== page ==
On page 64 of your September 2002 issue you gave the Editors' Choice Award for Communication Tool to the Evolution mailer, saying “We like the idea of being able to compose more than one message at once.” It has been possible to do this for more than a decade using MH, and now nmh. This suite of e-mail commands fits nicely with the UNIX shell, providing separate commands for scanning a mail folder, searching e-mail and composing new messages. Draft messages sit in their own folder giving an effectively unlimited number. Myself, I still have drafts to finish dating back to 1999! For more information on nmh, see www.mhost.com/nmh or www.ics.uci.edu/~mh/book/.
Is there any reason why LJ never writes a word about one of the latest Linux distributions from right here, the Eastside? I am talking about Redmond Linux, now called Desktop Linux from Lycoris. What gives? They have not bought any advertising space?
—Joe Pannon, Bellevue, Washington
I would like to know what accounting program to suggest when I am working with local businesses switching to Linux. I am interested in seeing a review and comparison of accounting software such as Quasar and Appgen MyBooks.
I always read with interest your articles on the Ultimate Linux Box. Each year was more powerful than the last. But I had other things to take care of, so I would read and dream.
Last year was different though, I was actually able to build, albeit slowly, your dual Athlon screamer! Was I happy? No way to describe it. I finally finished it this past summer with the purchase of a couple of fast SCSI drives. What a difference that made! What more could I possibly want except the nice case with all that wonderful cooling. But that will have to wait.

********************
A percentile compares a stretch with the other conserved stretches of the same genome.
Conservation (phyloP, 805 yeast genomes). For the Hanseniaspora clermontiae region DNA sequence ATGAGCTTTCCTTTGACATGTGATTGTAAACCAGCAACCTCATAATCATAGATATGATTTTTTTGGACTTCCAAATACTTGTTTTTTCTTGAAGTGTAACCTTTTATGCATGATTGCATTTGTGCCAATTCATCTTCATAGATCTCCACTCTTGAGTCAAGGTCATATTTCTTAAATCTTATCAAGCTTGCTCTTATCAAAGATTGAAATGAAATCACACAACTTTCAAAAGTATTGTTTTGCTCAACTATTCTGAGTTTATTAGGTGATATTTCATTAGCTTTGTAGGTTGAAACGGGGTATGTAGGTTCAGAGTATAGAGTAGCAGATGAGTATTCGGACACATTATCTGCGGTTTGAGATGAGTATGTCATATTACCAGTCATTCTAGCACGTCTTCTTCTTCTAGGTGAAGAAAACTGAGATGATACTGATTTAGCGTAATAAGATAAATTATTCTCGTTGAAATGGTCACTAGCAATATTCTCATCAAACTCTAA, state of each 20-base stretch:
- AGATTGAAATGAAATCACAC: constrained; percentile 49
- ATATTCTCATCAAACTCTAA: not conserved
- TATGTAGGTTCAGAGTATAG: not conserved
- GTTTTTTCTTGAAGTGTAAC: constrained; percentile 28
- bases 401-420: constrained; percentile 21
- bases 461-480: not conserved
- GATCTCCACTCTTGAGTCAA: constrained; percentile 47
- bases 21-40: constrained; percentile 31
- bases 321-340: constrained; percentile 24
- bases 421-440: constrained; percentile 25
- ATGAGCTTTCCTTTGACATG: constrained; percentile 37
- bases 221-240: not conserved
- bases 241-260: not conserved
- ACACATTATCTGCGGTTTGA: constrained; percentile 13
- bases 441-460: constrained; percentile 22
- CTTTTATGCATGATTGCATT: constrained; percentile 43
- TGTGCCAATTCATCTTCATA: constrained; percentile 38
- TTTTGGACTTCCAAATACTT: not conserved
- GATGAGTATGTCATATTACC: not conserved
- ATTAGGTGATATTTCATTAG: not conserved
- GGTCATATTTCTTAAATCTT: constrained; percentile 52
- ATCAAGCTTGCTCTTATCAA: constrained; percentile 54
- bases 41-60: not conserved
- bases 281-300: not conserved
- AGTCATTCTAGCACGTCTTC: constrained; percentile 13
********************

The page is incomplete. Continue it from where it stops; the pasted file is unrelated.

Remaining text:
Why wait you ask? It's because in this latest (September 2002) issue you have now written another of these articles, and now I no longer have what you call the Ultimate Linux Box! I can't believe it? Do I go with the upgrade thing again? What is a guy to do? I worked so hard to get up with the rest of the fast crowd, and now I won't be at the top anymore. What a letdown. I'm totally disillusioned. I just don't know what to do. Perhaps next year when I read the article I'll have a chance to upgrade again. Until then, keep up the great work you do for the Linux community.
Getting Started with DevOps - Including New Data on IT Performance from Puppet Labs 2015 State of DevOps Report
August 27, 2015
12:00 PM CDT
DevOps represents a profound change from the way most IT departments have traditionally worked: from siloed teams and high-anxiety releases to everyone collaborating on uneventful and more frequent releases of higher-quality code. It doesn't matter how large or small an organization is, or even whether it's historically slow moving or risk averse — there are ways to adopt DevOps sanely, and get measurable results in just weeks.
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